Republican legislators and voters will tell you this directly, even those who'll suffer. Remember the unfortunate fellow from Paragould who turned up at a Koch elect-Republicans bus tour the other day? He has a low-level state job with good state benefits, plus eligibility for Medicaid, food stamps, earned income tax credit and child care deductions, all targeted by national Republicans for reduction or elimination. He says he just can't vote for Democrats anymore. Too much government spending. He doesn't expect bipartisanship for his vote and he will not be disappointed, though what the hell he'll do when the results trickle down on him is anybody's guess. Make the rounds of local churches for daily alms, I guess.

Fame for the state, more like infamy, will accompany this changeover. Arkansas will become a regular source of national headlines for fodder from the most extreme in the new majority — the Jon Hubbards, Loy Mauchs and Charlie Fuquas. But at least they'll provide some comic relief, albeit the blackest form of humor.

Bipartisanship? If the Republican majority takes over it will be a cramdown — a blitzkrieg to employ one of Mauch's favorite literary devices — held up only occasionally by Democrats wielding the 75 percent fiscal vote requirement to slow the express train temporarily. Gov. Mike Beebe might as well get his golf clubs ready for the Searcy Country Club. He won't have much governing to do.

Tags: , , , ,

Favorite

Speaking of...

Comments (18)

Showing 1-18 of 18

Add a comment

 
Subscribe to this thread:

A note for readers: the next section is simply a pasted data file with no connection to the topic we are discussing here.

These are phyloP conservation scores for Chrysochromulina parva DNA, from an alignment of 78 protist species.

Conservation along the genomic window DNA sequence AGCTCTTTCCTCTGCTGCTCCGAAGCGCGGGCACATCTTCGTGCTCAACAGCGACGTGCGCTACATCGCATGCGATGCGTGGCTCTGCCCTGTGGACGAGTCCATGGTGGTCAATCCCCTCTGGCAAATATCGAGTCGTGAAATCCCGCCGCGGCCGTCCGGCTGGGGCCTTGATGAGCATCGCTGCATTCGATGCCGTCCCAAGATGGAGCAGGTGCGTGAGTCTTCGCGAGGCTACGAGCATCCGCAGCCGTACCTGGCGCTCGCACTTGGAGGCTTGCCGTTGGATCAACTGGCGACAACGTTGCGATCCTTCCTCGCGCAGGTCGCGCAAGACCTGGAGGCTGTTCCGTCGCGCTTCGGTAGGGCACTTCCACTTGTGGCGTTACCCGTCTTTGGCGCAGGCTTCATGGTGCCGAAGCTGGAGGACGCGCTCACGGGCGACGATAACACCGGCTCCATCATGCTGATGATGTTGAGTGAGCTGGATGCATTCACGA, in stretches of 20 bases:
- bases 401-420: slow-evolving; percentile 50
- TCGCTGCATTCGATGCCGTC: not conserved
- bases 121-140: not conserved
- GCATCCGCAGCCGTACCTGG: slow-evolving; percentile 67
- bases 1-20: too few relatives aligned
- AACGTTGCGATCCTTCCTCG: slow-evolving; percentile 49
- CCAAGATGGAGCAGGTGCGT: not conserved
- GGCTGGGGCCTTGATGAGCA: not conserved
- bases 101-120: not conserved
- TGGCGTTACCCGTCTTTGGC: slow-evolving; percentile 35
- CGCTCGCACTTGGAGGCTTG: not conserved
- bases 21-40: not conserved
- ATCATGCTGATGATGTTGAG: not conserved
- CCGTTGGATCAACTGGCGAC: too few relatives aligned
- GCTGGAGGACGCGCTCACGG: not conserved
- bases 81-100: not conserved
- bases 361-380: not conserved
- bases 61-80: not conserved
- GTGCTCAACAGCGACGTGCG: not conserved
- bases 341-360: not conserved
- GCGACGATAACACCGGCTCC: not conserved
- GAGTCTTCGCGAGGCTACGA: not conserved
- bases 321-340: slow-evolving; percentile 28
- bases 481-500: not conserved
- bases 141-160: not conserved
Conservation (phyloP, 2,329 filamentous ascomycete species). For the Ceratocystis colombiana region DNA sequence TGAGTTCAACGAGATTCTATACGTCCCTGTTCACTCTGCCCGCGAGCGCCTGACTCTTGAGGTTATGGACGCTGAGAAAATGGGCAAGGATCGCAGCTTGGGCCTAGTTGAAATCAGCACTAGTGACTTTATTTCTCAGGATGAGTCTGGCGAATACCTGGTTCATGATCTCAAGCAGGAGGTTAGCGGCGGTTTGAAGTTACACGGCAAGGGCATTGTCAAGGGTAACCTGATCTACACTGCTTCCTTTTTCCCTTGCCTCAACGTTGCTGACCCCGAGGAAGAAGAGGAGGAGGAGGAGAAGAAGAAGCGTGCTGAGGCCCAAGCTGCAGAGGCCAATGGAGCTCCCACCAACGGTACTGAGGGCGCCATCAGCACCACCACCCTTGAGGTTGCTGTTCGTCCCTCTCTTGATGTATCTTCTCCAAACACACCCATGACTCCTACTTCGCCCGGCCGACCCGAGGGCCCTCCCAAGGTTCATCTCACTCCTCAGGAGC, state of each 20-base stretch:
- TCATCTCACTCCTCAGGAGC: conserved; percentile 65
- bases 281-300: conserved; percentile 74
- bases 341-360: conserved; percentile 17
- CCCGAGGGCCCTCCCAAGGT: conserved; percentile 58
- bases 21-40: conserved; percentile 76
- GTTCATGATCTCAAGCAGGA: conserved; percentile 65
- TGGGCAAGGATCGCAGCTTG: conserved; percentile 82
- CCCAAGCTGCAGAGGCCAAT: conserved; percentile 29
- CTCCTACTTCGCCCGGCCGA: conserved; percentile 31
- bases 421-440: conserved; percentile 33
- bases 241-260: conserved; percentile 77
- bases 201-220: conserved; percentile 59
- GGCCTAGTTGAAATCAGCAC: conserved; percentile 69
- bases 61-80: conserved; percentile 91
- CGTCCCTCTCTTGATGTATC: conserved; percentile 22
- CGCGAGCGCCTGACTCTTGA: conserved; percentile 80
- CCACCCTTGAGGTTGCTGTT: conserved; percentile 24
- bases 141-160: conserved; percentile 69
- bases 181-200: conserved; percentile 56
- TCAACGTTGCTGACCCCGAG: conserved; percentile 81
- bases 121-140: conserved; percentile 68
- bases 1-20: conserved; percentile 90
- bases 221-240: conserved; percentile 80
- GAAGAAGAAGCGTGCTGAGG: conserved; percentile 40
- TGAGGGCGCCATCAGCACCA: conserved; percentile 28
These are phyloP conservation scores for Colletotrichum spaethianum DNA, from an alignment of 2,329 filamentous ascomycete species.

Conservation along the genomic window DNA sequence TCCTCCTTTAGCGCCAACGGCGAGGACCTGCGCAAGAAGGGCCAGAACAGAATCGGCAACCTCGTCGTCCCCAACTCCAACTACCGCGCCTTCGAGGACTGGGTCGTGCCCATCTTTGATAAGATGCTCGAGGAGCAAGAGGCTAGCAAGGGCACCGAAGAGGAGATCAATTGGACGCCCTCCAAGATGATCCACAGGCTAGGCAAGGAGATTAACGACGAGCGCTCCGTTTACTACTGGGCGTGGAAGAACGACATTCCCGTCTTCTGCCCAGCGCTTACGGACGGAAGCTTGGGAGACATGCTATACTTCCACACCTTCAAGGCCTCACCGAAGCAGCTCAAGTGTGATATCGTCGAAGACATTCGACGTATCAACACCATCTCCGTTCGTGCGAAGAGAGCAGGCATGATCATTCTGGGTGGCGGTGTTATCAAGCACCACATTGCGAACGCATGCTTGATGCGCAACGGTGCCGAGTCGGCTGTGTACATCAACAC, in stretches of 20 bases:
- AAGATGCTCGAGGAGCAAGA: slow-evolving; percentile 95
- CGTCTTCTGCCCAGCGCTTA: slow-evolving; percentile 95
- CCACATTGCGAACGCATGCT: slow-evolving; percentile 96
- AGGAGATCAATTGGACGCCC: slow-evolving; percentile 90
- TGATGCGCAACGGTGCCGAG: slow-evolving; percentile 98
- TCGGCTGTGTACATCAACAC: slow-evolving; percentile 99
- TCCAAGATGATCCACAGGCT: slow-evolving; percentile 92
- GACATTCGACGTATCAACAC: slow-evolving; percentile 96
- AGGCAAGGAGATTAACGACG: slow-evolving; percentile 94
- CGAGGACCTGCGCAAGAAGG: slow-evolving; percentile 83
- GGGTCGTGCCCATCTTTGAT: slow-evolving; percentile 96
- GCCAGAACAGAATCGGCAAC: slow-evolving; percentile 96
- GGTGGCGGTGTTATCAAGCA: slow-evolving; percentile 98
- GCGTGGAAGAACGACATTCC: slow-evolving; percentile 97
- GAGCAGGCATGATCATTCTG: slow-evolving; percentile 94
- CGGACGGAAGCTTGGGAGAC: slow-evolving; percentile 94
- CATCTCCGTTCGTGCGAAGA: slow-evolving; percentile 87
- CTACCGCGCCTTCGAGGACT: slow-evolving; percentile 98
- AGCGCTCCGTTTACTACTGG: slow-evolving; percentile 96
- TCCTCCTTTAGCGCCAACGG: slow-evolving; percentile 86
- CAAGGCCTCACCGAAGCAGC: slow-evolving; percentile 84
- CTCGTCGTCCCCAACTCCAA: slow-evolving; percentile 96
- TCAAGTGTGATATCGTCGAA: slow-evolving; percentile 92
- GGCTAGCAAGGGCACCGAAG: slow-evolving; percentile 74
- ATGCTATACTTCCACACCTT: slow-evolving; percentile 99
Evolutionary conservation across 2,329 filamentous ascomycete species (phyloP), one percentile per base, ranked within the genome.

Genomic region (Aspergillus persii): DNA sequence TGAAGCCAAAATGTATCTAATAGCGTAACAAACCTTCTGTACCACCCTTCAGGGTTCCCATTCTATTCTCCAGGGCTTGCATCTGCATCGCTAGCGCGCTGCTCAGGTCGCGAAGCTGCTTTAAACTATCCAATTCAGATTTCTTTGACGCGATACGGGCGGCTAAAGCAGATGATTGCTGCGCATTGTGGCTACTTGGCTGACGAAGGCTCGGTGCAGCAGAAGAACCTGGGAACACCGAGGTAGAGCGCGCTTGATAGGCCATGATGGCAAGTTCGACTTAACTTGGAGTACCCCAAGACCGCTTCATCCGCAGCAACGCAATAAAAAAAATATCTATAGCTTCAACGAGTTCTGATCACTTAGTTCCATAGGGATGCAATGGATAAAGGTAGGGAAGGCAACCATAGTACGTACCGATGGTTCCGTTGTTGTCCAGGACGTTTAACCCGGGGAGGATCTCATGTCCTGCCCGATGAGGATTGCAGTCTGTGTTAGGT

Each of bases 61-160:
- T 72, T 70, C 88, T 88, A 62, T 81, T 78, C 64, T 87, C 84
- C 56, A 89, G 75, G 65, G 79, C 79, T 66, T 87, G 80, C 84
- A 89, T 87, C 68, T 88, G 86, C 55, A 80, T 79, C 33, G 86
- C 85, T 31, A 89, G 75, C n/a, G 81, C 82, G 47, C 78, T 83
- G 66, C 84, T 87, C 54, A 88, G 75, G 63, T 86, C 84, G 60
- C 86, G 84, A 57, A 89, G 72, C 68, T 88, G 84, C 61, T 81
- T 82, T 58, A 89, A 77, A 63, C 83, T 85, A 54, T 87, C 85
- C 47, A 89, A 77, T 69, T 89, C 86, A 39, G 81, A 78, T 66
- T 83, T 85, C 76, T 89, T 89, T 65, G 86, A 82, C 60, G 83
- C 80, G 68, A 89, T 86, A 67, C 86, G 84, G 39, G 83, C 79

Showing 1-18 of 18

Add a comment

More by Max Brantley

  • Suspect identified in Texas shooting at Muhammad cartoon contest

    Dallas Morning News has comprehensive coverage on the shooting of two men outside a Muhammad cartoon contest held in a Garland, Texas, public school building. The FBI reportedly has confirmed that one of the men killed was Elton Simpson of Arizona, who'd previously been investigated for terrorism ties.
    • May 4, 2015
  • Piranha caught in Lake Bentonville; not to worry

    A piranha was caught last week in Lake Bentonville, KATV reports, but a state Game and Fish Commission spokesman says it's no cause for alarm.
    • May 4, 2015
  • More »

Readers also liked…

Most Shared

Most Viewed

  • UPDATE: State Board of Education to hold special meeting concerning LRSD waiver

    Something's up. The State Board of Education has announced a special meeting at 2 p.m. Tuesday, May 5. The lone agenda item concerns a request for a waiver of state law regarding the Little Rock School District.
  • Mike Huckabee is running for president

    That other man from Hope makes his announcement.
  • Here comes Huck

    God is telling him: "Run Huck, Run!"
  • City steps up police presence in Centennial Park

    The Little Rock Police Department has assigned an extra patrol to the Centennial Park area after a complaint by a property owner got Mayor Mark Stodola's attention. Paul Dodds, who lives on West 17th Street and Park and whose company Urban Frontier LLC has fixed up 10 properties for sale and rent and owns several more, emailed Stodola, the city board of directors and the police chief on Sunday. Stodola today directed City Manager Bruce Moore to increase "directed patrols" in the park area and "have Entergy light this place up like it is daytime. With summer break upon us we need to stifle this activity before it gets worse."
  • Cotton's tactics on Iran bill backfire

    Sen. Tom Cotton's unforced error ends up sinking GOP strategy on Iran bill. Cotton apparently getting comfortable with the idea of being Ted Cruz 2.0.

Most Recent Comments

Blogroll

 

© 2015 Arkansas Times | 201 East Markham, Suite 200, Little Rock, AR 72201
Powered by Foundation